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Gladstone Harbour: A case study of building social licence-to-operate in a multi-use area
journal contributionposted on 03.06.2020, 00:00 by L Llewellyn, R Brinkman, E McIntosh, N Marshall, U Pinto, John RolfeJohn Rolfe, B Schaffelke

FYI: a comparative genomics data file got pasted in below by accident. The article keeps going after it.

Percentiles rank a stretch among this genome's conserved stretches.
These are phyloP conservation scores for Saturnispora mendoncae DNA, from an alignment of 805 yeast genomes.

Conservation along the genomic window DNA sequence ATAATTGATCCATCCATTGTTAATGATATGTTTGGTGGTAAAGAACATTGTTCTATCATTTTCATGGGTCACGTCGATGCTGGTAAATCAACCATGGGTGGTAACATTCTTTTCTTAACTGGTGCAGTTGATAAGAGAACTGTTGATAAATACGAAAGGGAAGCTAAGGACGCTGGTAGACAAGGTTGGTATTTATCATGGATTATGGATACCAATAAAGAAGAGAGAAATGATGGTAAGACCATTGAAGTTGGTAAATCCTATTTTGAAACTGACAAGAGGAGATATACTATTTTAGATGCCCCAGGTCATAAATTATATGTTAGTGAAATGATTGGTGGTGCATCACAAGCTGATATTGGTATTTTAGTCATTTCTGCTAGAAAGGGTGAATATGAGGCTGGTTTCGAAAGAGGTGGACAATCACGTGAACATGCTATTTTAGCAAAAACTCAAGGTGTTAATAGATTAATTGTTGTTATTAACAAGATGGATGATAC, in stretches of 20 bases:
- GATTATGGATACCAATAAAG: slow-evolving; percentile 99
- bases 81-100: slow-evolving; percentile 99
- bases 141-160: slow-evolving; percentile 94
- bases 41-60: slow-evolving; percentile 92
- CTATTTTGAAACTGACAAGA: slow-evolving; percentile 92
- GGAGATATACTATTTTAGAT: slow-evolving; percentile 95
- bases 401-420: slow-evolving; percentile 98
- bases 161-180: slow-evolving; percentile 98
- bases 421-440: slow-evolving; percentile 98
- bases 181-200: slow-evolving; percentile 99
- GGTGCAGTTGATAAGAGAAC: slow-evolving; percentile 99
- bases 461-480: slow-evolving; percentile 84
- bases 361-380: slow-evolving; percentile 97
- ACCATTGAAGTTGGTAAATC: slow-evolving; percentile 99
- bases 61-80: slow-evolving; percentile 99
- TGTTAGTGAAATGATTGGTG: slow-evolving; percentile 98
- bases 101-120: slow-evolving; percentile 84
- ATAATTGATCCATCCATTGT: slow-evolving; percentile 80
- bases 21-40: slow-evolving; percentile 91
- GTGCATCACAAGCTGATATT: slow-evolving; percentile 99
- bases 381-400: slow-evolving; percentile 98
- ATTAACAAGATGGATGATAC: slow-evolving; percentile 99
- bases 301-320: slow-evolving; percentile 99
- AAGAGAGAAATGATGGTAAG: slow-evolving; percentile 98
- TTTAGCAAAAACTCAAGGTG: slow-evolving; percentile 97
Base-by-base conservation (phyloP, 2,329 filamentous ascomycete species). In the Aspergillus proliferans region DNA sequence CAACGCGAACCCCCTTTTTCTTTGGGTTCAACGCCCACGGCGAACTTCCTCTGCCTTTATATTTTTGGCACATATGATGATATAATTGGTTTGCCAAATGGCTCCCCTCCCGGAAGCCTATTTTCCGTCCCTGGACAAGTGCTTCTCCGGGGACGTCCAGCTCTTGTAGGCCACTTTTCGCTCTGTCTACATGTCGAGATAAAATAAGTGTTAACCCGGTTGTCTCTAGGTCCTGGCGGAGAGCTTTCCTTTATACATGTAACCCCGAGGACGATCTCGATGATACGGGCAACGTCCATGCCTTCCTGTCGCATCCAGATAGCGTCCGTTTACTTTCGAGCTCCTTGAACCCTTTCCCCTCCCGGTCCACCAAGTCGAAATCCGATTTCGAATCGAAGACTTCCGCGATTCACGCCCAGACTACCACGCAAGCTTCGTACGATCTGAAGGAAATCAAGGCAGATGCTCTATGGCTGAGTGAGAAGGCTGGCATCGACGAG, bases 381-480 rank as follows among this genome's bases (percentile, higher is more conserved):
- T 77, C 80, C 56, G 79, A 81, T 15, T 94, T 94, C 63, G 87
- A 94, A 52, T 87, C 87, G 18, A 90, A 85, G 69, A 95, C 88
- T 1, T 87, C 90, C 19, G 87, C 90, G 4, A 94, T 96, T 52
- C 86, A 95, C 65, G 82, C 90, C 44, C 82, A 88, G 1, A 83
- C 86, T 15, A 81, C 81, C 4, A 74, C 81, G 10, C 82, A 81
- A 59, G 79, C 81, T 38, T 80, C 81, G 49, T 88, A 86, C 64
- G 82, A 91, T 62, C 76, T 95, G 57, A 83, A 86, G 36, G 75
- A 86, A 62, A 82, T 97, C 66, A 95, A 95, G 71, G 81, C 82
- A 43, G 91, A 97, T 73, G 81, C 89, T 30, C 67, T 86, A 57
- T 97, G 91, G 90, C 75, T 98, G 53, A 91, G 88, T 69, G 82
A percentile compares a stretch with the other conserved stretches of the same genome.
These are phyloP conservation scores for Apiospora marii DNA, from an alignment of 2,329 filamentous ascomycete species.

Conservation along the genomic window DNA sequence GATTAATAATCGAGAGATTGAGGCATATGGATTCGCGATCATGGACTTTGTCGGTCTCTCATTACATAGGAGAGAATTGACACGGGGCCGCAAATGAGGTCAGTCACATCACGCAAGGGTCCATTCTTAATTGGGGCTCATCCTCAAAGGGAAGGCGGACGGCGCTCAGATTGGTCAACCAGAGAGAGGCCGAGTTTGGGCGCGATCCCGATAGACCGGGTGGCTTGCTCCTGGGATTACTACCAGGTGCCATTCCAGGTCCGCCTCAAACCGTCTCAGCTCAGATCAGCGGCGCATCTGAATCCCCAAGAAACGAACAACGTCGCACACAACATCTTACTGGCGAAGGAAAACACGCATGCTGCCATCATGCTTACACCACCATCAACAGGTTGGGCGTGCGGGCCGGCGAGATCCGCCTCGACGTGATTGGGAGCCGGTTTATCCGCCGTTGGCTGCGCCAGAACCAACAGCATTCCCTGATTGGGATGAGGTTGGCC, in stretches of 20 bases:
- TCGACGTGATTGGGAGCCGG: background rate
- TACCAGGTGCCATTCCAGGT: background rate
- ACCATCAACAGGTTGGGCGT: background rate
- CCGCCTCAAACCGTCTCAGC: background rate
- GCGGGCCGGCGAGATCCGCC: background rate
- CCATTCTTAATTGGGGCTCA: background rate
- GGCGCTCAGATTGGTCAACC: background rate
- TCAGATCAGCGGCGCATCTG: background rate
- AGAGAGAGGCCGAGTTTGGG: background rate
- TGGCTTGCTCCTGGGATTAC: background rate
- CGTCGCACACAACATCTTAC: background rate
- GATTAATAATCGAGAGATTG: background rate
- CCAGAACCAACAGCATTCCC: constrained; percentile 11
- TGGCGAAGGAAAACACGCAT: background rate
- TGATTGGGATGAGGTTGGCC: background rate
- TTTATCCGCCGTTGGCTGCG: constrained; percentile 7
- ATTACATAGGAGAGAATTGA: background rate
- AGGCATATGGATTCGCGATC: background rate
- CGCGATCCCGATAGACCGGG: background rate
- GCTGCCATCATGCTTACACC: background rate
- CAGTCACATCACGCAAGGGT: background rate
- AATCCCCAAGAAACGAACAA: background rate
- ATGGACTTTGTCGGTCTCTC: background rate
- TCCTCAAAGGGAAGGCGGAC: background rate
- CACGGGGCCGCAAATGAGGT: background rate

Maintaining a social licence-to-operate is a key challenge for industry and regulators. The city of Gladstone in Queensland, Australia, surrounds a highly industrialised harbour supporting major industrial activities, including alumina refineries and an aluminium smelter, other heavy industry, port facilities and, most recently, three natural gas liquefaction facilities built on nearby Curtis Island. This most recent phase of industrial and port growth coincided with the repeated capture of unhealthy fish and crabs in the harbour in 2011, generating community concern about potential cumulative environmental impacts of development. These were difficult to address at the time because of limited monitoring data and scientific knowledge, as well as some fractured relationships between stakeholders. In response to this debate the Gladstone Healthy Harbour Partnership was formed in 2013 by stakeholders from industry, community groups and all levels of government. Experts from environmental, social and economic disciplines assisted to evaluate and report on the health of the harbour. Membership required ongoing and deep participation in activities which ranged from targeted research to community engagement. Central to partnership activities was a clearly communicated annual Report Card, derived from complex environmental, socioeconomic and cultural data. A Data and Information Management System was developed that integrates data from multiple organisations after automated quality checks, tracks data treatments and calculates the Report Card scores. The Report Card is intended to be meaningful to a wide variety of stakeholders yet allow access to underlying detail. This increased transparency and robustness has contributed to building community trust. Conversations now focus on likely management scenarios, rather than all imagined possibilities, and this in turn paves the way for reducing business risk for industry.